However, if the two people remain seated, the boat is less likely to tip over, even if you move around a little. I've been thinking about that lately. As married couples, we need to stay seated and remain calm, even when we hear about the end of someone else's marriage. We don't know what is going on with other people's relationships, we can only concentrate on our own and do the best we can with it.

Every day we choose to love, and every day we choose not to love. Let's pray for others and make sure we are choosing to do things in our own marriage that will strengthen it and let it grow better every year. Hearing about someone else's divorce doesn't have to rock our marriage boat!

"Love is patient, love is kind. It does not envy, it does not boast, it is not proud. It does not dishonor others, it is not self-seeking, it is not easily angered, it keeps no record of wrongs. Love does not delight in evil but rejoices with the truth. It always protects, always trusts, always trusts, always hopes, always perseveres. Love never fails." (1 Corinthians 13:4-8a NIV)

Do you get shook up when you hear about someone else's divorce? How can focusing on God help you to keep your own marriage stable and strong?

Friday, May 6, 2016

Focus Friday: Let's Focus on Anxiety

It's getting close to midnight. That makes me a little anxious. Will this turn into a "Sorry Saturday"? I'm just kidding. Most of you know by now that my blog is more of a "Friday Night Focus," anyway.

I do want to talk about anxiety. At Fresh Hope this week we took a few minutes to list all of the things that make us feel anxious:

Health, Children, World and Local News, Finances, Driving, Work, Deadlines, Meeting new people, Public speaking, Time management, Dating, Bills, Decisions, the Future, New situations, the Past...

The list could go on and on. Each person's list would look different. We read an article together that showed how people with anxiety show fundamental differences in perception. The brains of people who suffer from anxiety actually look different from a "healthy" person's brain during an MRI. Research shows that certain situations can affect the brain in such a way that a person can overgeneralize and feel anxious in similar situations, even if they know that there is very little to feel anxious about. They can't help it.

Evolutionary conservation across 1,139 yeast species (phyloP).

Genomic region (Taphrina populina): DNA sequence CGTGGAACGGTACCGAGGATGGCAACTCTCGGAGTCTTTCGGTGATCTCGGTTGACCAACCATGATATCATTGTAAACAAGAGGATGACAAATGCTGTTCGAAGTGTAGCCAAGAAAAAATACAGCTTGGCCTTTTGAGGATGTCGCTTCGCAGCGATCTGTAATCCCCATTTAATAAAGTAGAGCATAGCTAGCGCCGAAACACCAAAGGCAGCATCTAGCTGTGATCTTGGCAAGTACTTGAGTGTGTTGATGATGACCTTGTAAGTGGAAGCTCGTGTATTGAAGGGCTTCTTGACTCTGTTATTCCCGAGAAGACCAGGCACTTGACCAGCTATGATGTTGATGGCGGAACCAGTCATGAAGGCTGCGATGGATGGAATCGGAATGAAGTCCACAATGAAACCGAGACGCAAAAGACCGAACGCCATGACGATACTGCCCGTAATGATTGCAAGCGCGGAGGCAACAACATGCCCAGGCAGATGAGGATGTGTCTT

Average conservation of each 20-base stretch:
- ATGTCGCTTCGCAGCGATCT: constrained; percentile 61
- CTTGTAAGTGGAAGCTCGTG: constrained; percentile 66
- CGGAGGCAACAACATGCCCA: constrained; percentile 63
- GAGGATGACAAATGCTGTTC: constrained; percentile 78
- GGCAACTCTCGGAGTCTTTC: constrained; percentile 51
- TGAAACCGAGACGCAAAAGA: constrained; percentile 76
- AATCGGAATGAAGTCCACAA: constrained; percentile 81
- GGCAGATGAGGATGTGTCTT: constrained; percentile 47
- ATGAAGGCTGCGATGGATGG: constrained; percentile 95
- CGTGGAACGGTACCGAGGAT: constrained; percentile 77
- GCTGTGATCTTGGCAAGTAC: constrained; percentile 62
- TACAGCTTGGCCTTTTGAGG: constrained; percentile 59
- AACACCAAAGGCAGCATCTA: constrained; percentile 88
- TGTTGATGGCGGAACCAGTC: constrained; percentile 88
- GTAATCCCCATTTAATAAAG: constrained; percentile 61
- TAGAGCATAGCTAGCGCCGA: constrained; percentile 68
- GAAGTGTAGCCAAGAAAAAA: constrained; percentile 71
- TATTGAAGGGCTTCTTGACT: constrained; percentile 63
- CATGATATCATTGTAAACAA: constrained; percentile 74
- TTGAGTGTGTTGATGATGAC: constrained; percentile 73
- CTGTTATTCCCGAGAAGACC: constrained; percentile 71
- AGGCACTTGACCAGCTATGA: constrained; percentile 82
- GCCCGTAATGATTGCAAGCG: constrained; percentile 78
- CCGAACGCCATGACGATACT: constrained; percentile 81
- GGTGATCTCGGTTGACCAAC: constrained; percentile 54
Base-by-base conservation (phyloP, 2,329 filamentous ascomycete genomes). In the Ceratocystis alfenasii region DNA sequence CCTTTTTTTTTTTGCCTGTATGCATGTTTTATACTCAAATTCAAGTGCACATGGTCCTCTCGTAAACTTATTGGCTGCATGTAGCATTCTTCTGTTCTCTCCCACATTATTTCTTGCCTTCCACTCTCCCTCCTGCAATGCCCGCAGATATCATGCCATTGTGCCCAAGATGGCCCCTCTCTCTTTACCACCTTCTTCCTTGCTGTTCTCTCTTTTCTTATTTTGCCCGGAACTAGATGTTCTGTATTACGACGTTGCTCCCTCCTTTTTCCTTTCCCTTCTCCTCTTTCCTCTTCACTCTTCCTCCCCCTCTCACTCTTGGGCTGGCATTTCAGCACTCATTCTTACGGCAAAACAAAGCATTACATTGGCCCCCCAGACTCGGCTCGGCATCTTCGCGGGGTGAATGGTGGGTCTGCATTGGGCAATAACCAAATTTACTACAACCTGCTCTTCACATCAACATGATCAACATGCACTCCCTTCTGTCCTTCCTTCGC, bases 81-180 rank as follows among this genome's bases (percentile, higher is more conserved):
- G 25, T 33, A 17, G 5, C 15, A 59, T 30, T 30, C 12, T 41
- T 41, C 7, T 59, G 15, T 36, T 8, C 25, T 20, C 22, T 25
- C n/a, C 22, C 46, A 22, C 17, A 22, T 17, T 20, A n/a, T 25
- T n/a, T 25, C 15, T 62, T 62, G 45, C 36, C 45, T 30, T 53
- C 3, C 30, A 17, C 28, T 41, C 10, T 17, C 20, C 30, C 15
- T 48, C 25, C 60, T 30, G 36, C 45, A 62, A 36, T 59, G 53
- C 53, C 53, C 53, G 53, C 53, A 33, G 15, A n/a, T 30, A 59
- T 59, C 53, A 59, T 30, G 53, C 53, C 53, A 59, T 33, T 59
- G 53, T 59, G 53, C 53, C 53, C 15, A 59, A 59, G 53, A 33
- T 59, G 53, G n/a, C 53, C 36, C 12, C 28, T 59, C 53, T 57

That's a very short explanation of a complex topic. You can read the entire article here if you want to know more.

The article didn't go into how this research might help those suffering from severe anxiety, but I think our group did make some progress as we talked. Just being aware that we tend to perceive things differently can help us to stop and look at things a bit more objectively. We can remember a similar experience and recognize that strong emotions accompanied a certain event, but hopefully we can realize that it doesn't necessarily have to be a negative experience in the present.

If you deal with someone who experiences lots of anxiety, please don't just quote this verse to them:

"Do not be anxious about anything, but in every situation, by prayer and petition, with thanksgiving, present your requests to God." (Philippians 4:6 NIV)

This verse can make an anxious person feel so guilty. I know the verse is true. Worrying can do nothing for us, so it is useless, but an anxious person sometimes cannot choose to just "stop" being anxious*. Often they need the help of medication or a counselor so that they can see things differently and train their brains to react in a different way.

Maybe a better verse to share would be 1 Peter 5:7 (NIV):

"Cast all your anxiety on him because he cares for you."

Do you often feel anxious? How can focusing on God help you to retrain your brain to handle anxious situations more objectively? 

*That idea of just "stop" it reminds me of a hilarious Bob Newhart skit that I watch every once in a while. It really is good advice!